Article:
### Transformerless Power Supply

October 2002

Electronic enthusiasts will tell you that for any project one is always faced with the mundane but essential task of designing and constructing a power supply. It's a must unless you're working solely with AC mains voltage.

Here are a couple of simple designs which you can use if you need only several tens of milliamperes of current. They can probably be used to source up to around 100mA if you either (1) use a Zener diode voltage less than 6V or (2) use one that has a power rating greater than 1 Watt.

#### Principles

The theory behind creating a transformerless power supply is to have one or more Zener diodes set the supply voltage for our circuit and to have a means of limiting the current supplied to the Zener so as keep its power dissipation within its maximum rating.

In principle we can use resistors to limit the current flowing through the Zener diode (which is our crude voltage regulator), but because most of the voltage drop will be across this resistor it would need to have a high wattage rating if we needed say more than a couple of milliamps. Let's say we needed 10mA of current. With an AC mains voltage of 240V the approximate power dissipation (as heat) of the resistor would be (240)(.01) = 2.4W. As you can see using a resistor is not very practical and certainly very inefficient since it wastes more power than it supplies. Even something as simple as driving one LED would require around 10mA which translates into around 20mW of power. At 2.4W the resistor is dissipating some 120 times more power than the lamp!

Because a capacitor allows current to flow but poses a resistance as well when connected to an AC source we can use this phenonmenon, known as capacitive reactance, to do the work of a resistor without worrying about its power dissipation. Capactive reactance is a resistance and therefore also measured in ohms. It is a function of capacitance and the frequency of the alternating current:

XSince 2π is a constant we can simplify the equation to:_{C}= 1/(2πfC) where X_{C}= reactance in ohms f = frequency in hertz C = capacitance in farads

XAnd if working with common AC mains with a frequency of 60Hz and if capacitance is given in microfarads the equation can further be reduced to:_{C}= 0.159/(fC)

X_{C}= 2653/C for an AC with a frequency of 60Hz with C in microfarads

This means that as we add more capacitance reactance is reduced. At 1 microfarad reactance = 2653 ohms. With 2 microfarads reactance is halved.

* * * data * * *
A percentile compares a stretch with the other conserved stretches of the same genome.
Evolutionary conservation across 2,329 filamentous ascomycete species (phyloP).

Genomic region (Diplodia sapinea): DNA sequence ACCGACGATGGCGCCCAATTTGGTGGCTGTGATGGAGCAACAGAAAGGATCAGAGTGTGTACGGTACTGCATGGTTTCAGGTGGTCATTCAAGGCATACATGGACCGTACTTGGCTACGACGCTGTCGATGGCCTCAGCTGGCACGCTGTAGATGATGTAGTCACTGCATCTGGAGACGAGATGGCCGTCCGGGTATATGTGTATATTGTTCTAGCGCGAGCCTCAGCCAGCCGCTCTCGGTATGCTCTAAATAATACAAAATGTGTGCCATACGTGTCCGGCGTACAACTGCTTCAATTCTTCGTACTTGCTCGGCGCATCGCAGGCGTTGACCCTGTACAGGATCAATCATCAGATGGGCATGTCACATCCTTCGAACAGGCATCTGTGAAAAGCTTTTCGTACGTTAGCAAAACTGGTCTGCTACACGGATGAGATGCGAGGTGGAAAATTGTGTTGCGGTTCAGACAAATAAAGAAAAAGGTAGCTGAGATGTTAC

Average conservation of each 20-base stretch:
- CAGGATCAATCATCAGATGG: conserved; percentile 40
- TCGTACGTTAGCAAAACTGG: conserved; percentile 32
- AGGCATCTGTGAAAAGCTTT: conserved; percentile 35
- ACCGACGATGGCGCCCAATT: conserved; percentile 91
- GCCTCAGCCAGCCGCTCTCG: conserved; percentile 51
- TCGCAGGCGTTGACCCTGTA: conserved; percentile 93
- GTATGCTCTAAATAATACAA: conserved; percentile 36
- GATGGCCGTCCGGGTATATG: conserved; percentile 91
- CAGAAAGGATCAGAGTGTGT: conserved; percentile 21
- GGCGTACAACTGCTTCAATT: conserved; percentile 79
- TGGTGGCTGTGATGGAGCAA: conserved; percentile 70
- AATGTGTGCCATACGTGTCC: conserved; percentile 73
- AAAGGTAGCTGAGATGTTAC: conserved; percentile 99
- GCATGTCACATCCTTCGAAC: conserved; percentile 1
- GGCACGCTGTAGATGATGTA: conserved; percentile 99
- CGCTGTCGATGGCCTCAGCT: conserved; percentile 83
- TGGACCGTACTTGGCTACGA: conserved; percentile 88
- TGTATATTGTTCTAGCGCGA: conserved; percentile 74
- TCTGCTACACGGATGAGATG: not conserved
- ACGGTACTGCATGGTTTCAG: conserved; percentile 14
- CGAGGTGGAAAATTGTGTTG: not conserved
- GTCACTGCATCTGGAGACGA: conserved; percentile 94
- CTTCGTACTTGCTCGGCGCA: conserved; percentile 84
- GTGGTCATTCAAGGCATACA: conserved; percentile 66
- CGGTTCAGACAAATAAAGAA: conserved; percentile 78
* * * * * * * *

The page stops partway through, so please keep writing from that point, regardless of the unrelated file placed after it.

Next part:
#### Half Wave Supply

CAUTION: Working with AC mains is very dangerous. Be very careful and be sure you know what you're doing. Do not touch any part of the circuit when it's powered up. Some portions are directly connected to the AC mains. And remember the capacitor may still be substantially charged even after you've unplugged the circuit. Discharge it using a 1Mohm resistor.

Here is the schematic for a very simple half wave transformerless power supply:

By using a large enough C2 the above supply will be able to power circuits that run satisfactorily on an unregulated supply.

It is very important to consider how much power will be dissipated by the Zener. Remember that all else constant using a higher voltage Zener means proportionally increasing the power dissipated by that device. In the circuit above a 12 Volt Zener would dissipate a maximum of (12)(.09) = 1.08W of heat when there is zero load. This is for one half cycle, when the Zener is reverse biased. In the next half it will be dissipating much less since the voltage drop across the Zener when it is forward biased is only about 1 Volt. A 6V Zener would, therefore, dissipate only half the power. This means a 1 Watt Zener would more than suffice for this circuit. Because of this constraint this power supply is limited to around 100mA and to voltages of around 12 Volts. If the circuit can use voltages lower than 6V or if Zeners with power ratings greater than 1W can be obtained then it is safe to proportionally increase the capacitance of C1 to provide more current.

Finally include a (glass) fuse in series with one of the AC lines as protection.

#### Full Wave Supply

CAUTION: Working with AC mains is very dangerous. Be very careful and be sure you know what you're doing. Do not touch any part of the circuit when it's powered up. Some portions are directly connected to the AC mains. And remember the capacitor may still be substantially charged even after you've unplugged the circuit. Discharge it using a 1Mohm resistor.

Here is the schematic for a full wave transformerless power supply:

Because this is a full wave power supply, capacitor C2 need not be as large as in a half wave supply.

As in the half wave supply pay careful attention to power dissipated by the Zener lest its rating be exceeded. In addition note that the Zener in this circuit is always reverse biased and so is dissipating the same amount of power in both half cycles. Given the same C1 the Zener in this circuit will actually dissipate more average power than one in the half wave supply

Finally include a (glass) fuse in series with one of the AC lines as protection.

#### References:

- http://www.geocities.com/tjacodesign/index.html
- http://www.aaroncake.net/circuits/supply5.htm
- Bernard Grob, Basic Electronics, 5th ed., McGraw-Hill, 1984